Aged Trees Get a Second Life as Unique Furniture at Vermont Tree Goods | Interior Design | Seven Days | Vermont's Independent Voice

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Aged Trees Get a Second Life as Unique Furniture at Vermont Tree Goods


Published December 16, 2016 at 10:00 a.m.

John Monks, along with Natt Harkins and Patrick Ford - CALEB KENNA
  • Caleb Kenna
  • John Monks, along with Natt Harkins and Patrick Ford

The hulking base of what was once the largest elm tree in the Northeast lies on its side outside Vermont Tree Goods' mill in Bristol. From this angle, the cross-section of the century-old trunk — which used to stand more than 100 feet tall at the Charlotte home of David Garrett — is shaped like a starburst, its gnarly edges encircling a dark, hollow core.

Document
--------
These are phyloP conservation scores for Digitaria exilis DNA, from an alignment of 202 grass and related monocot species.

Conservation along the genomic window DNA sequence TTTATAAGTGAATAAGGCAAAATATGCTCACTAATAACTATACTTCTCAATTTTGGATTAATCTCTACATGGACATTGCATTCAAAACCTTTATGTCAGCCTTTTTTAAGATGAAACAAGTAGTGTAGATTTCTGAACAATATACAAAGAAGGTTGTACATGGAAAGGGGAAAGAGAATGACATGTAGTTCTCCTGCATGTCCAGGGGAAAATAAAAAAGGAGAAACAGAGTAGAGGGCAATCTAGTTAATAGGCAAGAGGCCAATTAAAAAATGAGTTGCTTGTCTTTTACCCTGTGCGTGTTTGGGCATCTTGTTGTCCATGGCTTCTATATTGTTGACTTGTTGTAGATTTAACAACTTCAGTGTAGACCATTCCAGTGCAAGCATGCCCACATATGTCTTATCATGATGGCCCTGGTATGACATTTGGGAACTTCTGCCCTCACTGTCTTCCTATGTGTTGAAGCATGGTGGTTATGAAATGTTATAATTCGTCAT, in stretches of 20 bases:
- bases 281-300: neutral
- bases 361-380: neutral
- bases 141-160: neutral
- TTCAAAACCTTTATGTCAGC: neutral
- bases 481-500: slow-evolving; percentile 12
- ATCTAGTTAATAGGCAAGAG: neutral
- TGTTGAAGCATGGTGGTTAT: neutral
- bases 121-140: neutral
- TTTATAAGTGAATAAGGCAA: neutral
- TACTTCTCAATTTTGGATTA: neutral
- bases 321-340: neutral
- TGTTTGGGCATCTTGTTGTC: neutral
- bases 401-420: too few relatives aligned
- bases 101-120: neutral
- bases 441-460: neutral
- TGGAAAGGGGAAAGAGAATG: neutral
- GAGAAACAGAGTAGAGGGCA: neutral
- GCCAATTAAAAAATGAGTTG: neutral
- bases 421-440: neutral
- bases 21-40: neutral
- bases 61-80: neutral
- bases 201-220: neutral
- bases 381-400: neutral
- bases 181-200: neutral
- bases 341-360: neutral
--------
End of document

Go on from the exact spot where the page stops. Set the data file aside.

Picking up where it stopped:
The tree succumbed to Dutch elm disease earlier this year. Since cutting it down on November 1, John Monks and his woodworking team have been milling the slippery elm into enormous, one-of-a-kind boards, with which they'll build live-edge furniture. Monks says they have salvaged 90 percent of the material from this tree, which equals about 10,000 board feet, or enough to make 100 dining tables.

Most big old trees don't meet such a glamorous end. Tree services often dispose of specimens of this size because they simply have no use for them. Garrett, a hobbyist furniture maker, wanted his elm to live on. So he called in Vermont Tree Goods.

Monks not only has the equipment to mill such a gargantuan tree, he makes distinctive tables and benches, as well as smaller items such as cutting boards, almost exclusively from aged trees that would otherwise go to waste. Also, he really loves trees. Monks helped facilitate a tree-hugging ceremony — which drew about 50 people on a blustery Tuesday morning — for the Charlotte elm before cutting it down.

At the Vermont Tree Goods storefront in downtown Bristol, Monks shows off his gorgeous creations. "No two pieces are the same. We're not just looking at the color and the grain," he says, "but also the shape."